By Bob Katzen
The House 138-9, Senate 38-0, approved and sent to Gov. Baker a bill that would eliminate old state laws restricting or banning abortion and contraception.
The laws repealed include the ban on unmarried people accessing abortion and contraception; the ban on distributing information on how to procure contraception or abortion care; a law which punishes doctors, pharmacists and all healthcare providers for distributing contraception or providing abortion care; and a ban on adultery and fornication.
“I applaud the Massachusetts House of Representatives for voting overwhelmingly to wipe archaic and unconstitutional laws off the books and make clear the right to safe, legal abortion is protected in our state,” said Dr. Jennifer Childs-Roshak, president and CEO, of Planned Parenthood Advocacy Fund of Massachusetts. “These archaic laws represent a Massachusetts that no longer exists — one in which women did not have autonomy over their bodies, futures, or lives—and one that should never again exist.”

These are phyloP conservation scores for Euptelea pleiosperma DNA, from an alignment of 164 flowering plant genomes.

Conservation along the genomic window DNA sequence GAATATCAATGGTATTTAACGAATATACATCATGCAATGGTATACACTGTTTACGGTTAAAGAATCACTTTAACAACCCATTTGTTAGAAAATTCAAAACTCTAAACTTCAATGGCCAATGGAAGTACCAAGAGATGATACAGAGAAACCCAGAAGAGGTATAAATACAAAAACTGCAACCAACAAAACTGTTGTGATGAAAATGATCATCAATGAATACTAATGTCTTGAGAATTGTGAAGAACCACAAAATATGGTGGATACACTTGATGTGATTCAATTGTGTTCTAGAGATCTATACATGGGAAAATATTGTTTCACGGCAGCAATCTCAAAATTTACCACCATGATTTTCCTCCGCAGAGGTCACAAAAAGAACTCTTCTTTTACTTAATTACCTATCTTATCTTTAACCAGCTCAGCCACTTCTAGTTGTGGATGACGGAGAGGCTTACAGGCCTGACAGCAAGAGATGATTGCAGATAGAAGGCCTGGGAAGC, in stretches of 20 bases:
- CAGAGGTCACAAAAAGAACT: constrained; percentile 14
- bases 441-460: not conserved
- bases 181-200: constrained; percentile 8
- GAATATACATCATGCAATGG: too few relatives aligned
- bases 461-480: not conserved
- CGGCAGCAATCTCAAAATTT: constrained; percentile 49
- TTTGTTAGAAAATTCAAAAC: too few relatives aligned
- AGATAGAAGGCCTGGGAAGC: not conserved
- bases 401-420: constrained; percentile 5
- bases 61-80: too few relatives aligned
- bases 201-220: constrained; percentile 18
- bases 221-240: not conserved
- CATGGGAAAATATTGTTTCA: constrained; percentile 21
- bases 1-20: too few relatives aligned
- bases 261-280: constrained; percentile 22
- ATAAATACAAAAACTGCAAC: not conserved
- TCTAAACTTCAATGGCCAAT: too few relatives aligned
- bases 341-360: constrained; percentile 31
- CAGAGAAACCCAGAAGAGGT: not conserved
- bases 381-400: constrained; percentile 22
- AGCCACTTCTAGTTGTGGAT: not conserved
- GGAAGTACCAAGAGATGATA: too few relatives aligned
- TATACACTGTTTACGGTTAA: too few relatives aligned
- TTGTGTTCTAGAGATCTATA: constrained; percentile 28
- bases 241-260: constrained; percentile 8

“The vote to pass [the bill] was a decade in the making, and its passage proves that Massachusetts is ready to lead the way in ensuring access to abortion and contraceptive care, especially given the threat to our basic rights on the federal level” said Rebecca Hart Holder, President of NARAL Pro-Choice Massachusetts. With this win, Massachusetts now has the momentum necessary to push even further, having laid the groundwork to take the next steps to enshrine protections for abortion access in state law and become a safe haven state for reproductive health care.”
The Catholic Action League called the House vote “hasty, histrionic, and gratuitous, but unsurprising.” “Once again, members of the Massachusetts Legislature have demonstrated their toadying subservience to one of the state’s most powerful special interests—Planned Parenthood,” said the league’s Executive Director C. J. Doyle. “More than 70 percent of state senators and more 64 percent of state representatives are listed by the Planned Parenthood Advocacy Fund of Massachusetts as ‘Champions’ or ‘Allies.'”
Doyle continued, “As the Massachusetts Supreme Judicial Court asserted as long ago as 1981, in Moe v. Secretary of Administration and Finance, that the state Constitution contains a right to abortion, a possible future U.S. Supreme decision reversing or modifying Roe v. Wade would have no effect in Massachusetts. This measure is more about pandering than lawmaking.”